Taiwan, the Other China

by Donna on April 7, 2012


 Taiwan-toctaiwan_buddhaAs a kid, Taiwan just seemed the “other” China, an island existing in the shadow of monolithic Red China, a sort of big, comfy refuge for Chiang Kai-shek and his cronies, where they could enjoy all the art and goodies shipped out just ahead of Mao’s conquest. The image was of rows of workers turning out electronics and other gadgets we, the West, wanted, and providing a last stand against the Communist threat. Nothing unique enough to travel halfway around the world to see.taiwan_diversity
taiwan_noodleshopA few Taiwanese friends tried to gently suggest I might be mistaken and perhaps I should visit to see for myself. (The Taiwanese are very friendly and polite, even in crowds.) I figured 8 days, not including travel time, would be enough to circle the peanut-shaped country. How much diversity could a country the size of Belgium contain?A lot! Taiwan is a crazy mix of diversity and contrasts. This is the country proud of Qiu He-Cheng, proclaimed in the Ceramics Museum as the Toilet King, the developer of flushing porcelain bowls used round the world. Yet in all but hotels designed for Westerners you will have typical squat facilities. High tech city stoplights have digital displays of walking people, but rural villages may have no electricity at all. And the food! I ate at restaurants featuring everything from dumplings to sushi to flower cuisine (not what it sounds like) to individual hot pots to world-famous noodles. There were unusual seafoods and snacks I could not identify. Sometimes I wasn’t sure what I was eating, only that is was delicious. (I can’t quite explain Matcha Redbean with Agar Frappe, only that it goes pretty well with seafood.)taiwan_snacks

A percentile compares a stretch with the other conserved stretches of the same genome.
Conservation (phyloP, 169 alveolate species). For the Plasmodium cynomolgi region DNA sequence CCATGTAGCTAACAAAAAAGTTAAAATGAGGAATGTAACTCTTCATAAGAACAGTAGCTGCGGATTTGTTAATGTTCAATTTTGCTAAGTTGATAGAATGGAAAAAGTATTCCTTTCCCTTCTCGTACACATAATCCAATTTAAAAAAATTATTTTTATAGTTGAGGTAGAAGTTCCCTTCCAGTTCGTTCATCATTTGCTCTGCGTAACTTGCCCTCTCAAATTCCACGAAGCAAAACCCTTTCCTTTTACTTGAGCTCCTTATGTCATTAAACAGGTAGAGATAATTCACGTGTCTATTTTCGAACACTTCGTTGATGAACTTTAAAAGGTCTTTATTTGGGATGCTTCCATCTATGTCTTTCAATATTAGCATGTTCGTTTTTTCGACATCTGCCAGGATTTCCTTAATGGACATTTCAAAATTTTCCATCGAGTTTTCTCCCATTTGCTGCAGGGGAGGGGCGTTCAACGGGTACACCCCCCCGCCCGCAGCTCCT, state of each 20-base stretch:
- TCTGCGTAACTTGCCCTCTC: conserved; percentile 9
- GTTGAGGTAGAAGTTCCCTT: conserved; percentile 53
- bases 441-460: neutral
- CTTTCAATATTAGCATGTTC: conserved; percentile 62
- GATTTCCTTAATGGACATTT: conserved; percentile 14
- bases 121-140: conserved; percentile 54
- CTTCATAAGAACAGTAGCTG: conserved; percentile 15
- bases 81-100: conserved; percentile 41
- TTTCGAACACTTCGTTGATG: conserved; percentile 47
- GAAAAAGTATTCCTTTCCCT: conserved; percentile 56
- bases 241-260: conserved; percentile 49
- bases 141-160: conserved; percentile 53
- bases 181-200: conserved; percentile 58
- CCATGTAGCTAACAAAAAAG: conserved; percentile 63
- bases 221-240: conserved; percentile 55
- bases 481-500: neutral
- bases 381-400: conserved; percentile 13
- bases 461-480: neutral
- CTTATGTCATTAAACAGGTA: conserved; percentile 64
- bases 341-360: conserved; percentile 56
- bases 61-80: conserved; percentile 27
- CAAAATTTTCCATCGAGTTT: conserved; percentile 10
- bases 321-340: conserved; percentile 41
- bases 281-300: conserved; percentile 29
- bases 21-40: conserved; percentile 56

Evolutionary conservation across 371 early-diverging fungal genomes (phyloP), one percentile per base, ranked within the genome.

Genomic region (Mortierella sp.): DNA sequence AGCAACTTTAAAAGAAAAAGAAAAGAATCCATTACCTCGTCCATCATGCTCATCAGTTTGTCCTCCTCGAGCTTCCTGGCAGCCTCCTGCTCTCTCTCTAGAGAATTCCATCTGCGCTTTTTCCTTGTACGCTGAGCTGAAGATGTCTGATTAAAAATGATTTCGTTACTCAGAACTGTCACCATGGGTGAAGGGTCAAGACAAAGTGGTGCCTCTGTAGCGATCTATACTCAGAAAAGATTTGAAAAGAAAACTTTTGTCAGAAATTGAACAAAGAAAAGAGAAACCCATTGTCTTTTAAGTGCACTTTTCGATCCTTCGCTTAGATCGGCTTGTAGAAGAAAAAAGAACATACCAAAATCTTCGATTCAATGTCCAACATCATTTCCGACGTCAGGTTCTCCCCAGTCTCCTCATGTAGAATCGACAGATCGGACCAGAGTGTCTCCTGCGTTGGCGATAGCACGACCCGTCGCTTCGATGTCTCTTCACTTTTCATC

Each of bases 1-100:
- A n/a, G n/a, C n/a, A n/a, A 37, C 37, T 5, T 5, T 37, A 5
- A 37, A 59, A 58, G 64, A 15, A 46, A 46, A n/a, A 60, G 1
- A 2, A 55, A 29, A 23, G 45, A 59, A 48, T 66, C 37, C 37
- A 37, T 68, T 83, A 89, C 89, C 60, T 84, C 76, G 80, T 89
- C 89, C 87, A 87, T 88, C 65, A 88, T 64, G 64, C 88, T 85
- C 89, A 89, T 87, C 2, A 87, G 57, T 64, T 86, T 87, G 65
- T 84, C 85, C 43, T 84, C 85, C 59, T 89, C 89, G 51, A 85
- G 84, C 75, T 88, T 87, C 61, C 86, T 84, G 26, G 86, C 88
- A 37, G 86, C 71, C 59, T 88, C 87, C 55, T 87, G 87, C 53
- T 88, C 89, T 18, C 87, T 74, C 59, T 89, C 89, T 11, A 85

tainwan_taipei101Taipei reaffirms the popular of image of Taiwan. It is a modern, efficient city, complete with all the requisite skyscrapers, shopping malls, five-star hotels, and excellent public transportation. The Grand Formosa Regent Taipei is a Four Seasons luxury hotel surrounded by stores like Cartier and Gucci. Until just recently, Taipei 101 was the tallest building in the world. Even if the Burj Khalafi is taller, the elevator flying to the top of Taipei 101 is unique, with a digital display tracking the speed and sparkling star-like lights in the ceiling. Every possible type of cuisine can be found, and like other Asian cities, there is a thriving Night Market for souvenir hunters and foodies. The National Palace Museum is overwhelming, especially to anyone like me who can’t get enough of Chinese art. The three massive floors can only display a small percentage of the almost 700,000 piece collection at any one time. For travel beyond Taipei, spotless, punctual high-speed trains connect the city with the rest of the country.Outside Taipei there is traditional Taiwan, a beautiful country of mountains, waterfalls and delightful hotsprings. This is also a religious country with plenty of tall Buddhist statues and large monasteries. Staying at one was just uncomfortable enough to remind me I’m not quite ready for the peaceful, tranquil life of enlightenment. The Foguangshan Monastery complex is huge, complete with a basic hotel for foreigners and several restaurants, as well as the requisite multiple statues and temples. The morning procession of hundreds of monks is impressive, and whatever the accommodations lacked, it was compensated by a delicious lunch of individual hot pots.And, oh, those hot springs! The Fleur De Chine Hotel in Puli and the opulent Hotel Royal Chihpen in Taitung not only have natural hot springs in the hotel, but individual soaking tubs in the rooms! Spending only an overnight in each hotel was a form of sweet torture—I wanted to linger—but there were more sights to see in this “small” country.